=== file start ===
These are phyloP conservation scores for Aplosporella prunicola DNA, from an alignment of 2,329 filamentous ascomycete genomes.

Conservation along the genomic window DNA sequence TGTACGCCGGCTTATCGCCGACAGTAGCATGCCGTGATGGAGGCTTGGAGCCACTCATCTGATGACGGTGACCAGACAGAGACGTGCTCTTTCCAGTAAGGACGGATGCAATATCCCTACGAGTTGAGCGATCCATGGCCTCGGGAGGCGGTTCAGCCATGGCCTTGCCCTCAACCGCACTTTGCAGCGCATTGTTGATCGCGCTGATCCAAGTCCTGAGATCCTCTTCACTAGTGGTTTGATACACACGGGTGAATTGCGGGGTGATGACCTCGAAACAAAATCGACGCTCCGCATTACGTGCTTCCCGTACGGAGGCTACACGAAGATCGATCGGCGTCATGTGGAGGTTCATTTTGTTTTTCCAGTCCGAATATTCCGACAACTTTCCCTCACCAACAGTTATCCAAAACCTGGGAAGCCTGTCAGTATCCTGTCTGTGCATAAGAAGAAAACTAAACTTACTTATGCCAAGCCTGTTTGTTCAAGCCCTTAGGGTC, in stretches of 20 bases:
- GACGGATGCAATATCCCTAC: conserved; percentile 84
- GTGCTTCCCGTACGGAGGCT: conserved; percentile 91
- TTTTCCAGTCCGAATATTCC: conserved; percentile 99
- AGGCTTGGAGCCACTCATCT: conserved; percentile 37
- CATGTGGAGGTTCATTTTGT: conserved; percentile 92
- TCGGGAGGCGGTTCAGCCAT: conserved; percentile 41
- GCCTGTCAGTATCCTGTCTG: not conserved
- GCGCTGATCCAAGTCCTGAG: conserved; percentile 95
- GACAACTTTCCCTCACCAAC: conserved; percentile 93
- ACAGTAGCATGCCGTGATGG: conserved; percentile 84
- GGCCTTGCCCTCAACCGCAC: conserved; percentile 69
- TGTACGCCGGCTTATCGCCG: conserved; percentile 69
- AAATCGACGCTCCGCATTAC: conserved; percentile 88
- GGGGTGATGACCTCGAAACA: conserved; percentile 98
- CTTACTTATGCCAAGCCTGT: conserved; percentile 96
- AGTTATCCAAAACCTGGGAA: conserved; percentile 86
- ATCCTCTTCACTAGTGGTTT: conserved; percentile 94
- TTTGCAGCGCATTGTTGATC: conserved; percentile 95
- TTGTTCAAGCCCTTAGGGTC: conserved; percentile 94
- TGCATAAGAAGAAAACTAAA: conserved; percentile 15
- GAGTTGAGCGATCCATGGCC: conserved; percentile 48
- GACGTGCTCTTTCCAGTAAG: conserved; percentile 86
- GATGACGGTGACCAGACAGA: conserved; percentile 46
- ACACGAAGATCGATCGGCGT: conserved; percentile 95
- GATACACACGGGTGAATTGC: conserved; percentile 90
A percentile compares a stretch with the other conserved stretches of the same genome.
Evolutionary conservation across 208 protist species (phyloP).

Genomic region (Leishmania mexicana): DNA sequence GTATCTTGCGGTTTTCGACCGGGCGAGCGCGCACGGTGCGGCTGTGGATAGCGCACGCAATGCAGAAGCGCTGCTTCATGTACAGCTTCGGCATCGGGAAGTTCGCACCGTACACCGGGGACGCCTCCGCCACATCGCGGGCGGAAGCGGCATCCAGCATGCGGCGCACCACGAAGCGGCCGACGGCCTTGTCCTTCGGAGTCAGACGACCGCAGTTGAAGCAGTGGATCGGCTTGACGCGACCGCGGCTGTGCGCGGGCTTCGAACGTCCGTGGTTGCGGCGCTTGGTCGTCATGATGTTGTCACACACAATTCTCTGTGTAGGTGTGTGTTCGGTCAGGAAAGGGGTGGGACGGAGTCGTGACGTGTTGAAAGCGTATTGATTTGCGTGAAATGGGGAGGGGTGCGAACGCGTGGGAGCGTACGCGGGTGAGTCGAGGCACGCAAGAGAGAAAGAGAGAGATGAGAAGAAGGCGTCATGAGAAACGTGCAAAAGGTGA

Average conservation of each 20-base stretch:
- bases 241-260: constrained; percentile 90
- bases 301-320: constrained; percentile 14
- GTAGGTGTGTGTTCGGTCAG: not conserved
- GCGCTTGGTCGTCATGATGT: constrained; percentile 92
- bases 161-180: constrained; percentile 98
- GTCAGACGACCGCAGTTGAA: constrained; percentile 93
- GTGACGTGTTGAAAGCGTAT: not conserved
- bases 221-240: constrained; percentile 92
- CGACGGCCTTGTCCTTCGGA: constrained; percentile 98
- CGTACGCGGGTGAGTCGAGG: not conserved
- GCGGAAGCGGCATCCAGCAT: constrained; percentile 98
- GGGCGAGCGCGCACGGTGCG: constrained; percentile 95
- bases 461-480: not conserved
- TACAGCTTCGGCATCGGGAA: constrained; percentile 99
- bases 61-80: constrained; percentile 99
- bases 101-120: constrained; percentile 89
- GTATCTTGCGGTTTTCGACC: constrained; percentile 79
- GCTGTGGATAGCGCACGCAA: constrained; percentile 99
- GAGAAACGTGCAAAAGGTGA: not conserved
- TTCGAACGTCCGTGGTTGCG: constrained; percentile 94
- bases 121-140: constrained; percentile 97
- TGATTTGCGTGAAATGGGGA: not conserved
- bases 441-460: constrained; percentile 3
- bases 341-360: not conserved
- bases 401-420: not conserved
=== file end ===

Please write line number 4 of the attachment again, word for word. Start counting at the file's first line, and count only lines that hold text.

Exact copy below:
- GTGCTTCCCGTACGGAGGCT: conserved; percentile 91